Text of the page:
06-06-2015, 04:44 PM

(06-06-2015, 11:08 AM)Drashner1 Wrote: To be honest, I'm not entirely clear on what you're describing here.

I'm somewhat familiar with the concept of reversible computing, but not with 'bit clearing' or why you would need to perform irreversible computing if you were doing reversible. Can you provide some references that describe this in more detail and/or an example of what this might look like with actual hardware, please? I think that would help everyone get a better grasp of what is being described/proposed so that we could consider it properly and offer a more cogent response.

Thanks in advance

Todd

http://en.wikipedia.org/wiki/Reversible_computing is spot-on. I'm talking about physical reversible computing. The laws of nature are reversible. Many processes can be reversed, like a ball bouncing off the floor, and other processes can return to their original state, like a planet spinning or an ion looping in a magnetic field. You try to minimize friction and uncertainty. Reversible physical computing is just using reversible physical processes to compute some function. Like atoms bouncing around in a gas, there's nothing to keep a completely reversible computer from running forever with no additional energy, but your uncertainty about the state tends to compound over time.

Physically reversible computing can only perform logically reversible operations, also known as permutations or bijections or one-to-one mappings. Logically reversible computations are easy to reason about today. They always have an equal number of input and output bits. For example, given the variables (x,y), you can reversibly do (x,y) -> (x+y, y). It's reversible because you could then do (x+y, y) -> (x+y-y, y) = (x,y), see you got (x,y) back. And (x) -> (-x) is reversible because if you apply it twice you get (x) back: (x) -> (-x) -> (--x) = (x). You could swap bits reversibly given only reversible operations for addition and subtraction and negation: (x,y) -> (x+y, y) -> (x+y, x+y-y) = (x+y, x) -> (x+y-x, x) = (y,x).

Most computations we do today are irreversible. For example, (x,y) -> (x+y) isn't reversible because it doesn't allow you to recover both x and y. You can turn any deterministic irreversible computation into a logically reversible one by saving all the inputs ... (x,y,z,0) -> (x,y,z,f(x,y,z)). If you view f(x,y,z) as 0 xor f(x,y,z), then that operation is its own reverse, (x,y,z,0) -> (x,y,z,0 xor f(x,y,z)) -> (x,y,z,0 xor f(x,y,z) xor f(x,y,z)) = (x,y,z,0). Often reversible computations would require temporary working memory, which would start 0 and end 0 but be something else in the middle.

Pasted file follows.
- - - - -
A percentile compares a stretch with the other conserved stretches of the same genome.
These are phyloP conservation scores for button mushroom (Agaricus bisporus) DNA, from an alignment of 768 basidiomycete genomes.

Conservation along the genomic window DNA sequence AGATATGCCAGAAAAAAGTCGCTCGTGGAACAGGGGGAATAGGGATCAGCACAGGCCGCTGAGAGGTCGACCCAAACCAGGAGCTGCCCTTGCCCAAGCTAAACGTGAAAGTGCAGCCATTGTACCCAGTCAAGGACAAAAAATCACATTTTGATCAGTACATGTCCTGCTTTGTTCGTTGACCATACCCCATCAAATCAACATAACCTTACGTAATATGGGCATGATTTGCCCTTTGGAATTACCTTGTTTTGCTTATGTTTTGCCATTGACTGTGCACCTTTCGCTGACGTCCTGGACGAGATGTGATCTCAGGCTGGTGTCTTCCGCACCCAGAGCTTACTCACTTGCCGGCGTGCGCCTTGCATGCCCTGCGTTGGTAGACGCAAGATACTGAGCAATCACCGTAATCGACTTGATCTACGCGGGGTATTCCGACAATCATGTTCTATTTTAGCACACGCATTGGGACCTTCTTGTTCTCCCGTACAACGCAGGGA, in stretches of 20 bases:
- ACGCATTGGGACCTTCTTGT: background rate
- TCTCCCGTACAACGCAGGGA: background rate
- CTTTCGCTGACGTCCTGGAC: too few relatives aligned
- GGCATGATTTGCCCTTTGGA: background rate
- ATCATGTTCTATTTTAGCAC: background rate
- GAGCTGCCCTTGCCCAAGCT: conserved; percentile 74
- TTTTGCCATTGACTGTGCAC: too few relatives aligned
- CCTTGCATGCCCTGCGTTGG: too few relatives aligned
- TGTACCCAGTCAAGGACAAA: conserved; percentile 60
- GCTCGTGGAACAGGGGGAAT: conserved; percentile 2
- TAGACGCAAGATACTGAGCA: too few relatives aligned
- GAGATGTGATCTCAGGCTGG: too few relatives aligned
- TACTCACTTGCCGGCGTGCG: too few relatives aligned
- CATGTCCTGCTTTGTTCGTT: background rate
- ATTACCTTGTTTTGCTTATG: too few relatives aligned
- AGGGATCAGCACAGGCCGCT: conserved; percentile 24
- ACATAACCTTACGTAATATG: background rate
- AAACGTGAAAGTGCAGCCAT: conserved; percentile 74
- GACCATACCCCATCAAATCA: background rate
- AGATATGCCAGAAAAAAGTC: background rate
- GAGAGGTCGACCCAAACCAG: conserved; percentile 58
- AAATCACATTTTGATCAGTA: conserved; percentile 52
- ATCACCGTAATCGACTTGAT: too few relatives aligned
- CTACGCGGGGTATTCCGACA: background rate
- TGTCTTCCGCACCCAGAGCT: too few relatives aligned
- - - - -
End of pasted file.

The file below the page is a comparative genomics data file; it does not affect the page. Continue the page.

Quantum computing is a strange thing I haven't understood well, but it's related to reversible computing in that all quantum computations are required to be reversible. It has uncertainty about the initial state, and the computation goes unobserved and the wave function goes through all possible paths, and interference of all those paths makes some outputs more likely than others. Reversible computing doesn't have to be quantum computing.

Being a child of my age, I'm thinking of a physically reversible computer as a non-quantum digital computer, where it knows how to do a set of logically reversible operations, and the input is the program and the input data, and the inputs are completely known beforehand. At the end of the computation you add the output to some zeros, then reverse everything except that final add, leaving you with the input plus the output instead of the input plus zeros. Then you copy the output somewhere useful, replace it in the computer with zeros, and swap the input program and data for the next program and data to work on.

The only thing that has to cost energy is taking bits you no longer want and setting them to zeros regardless of their original values (http://en.wikipedia.org/wiki/Landauer's_principle ). That's bit erasure. Everything else can be reversible.

What I was posting about was that, with physically reversible computing, setting garbage bits to zero doesn't have to be done near the computation. You can keep the computation cold by doing bit erasure elsewhere.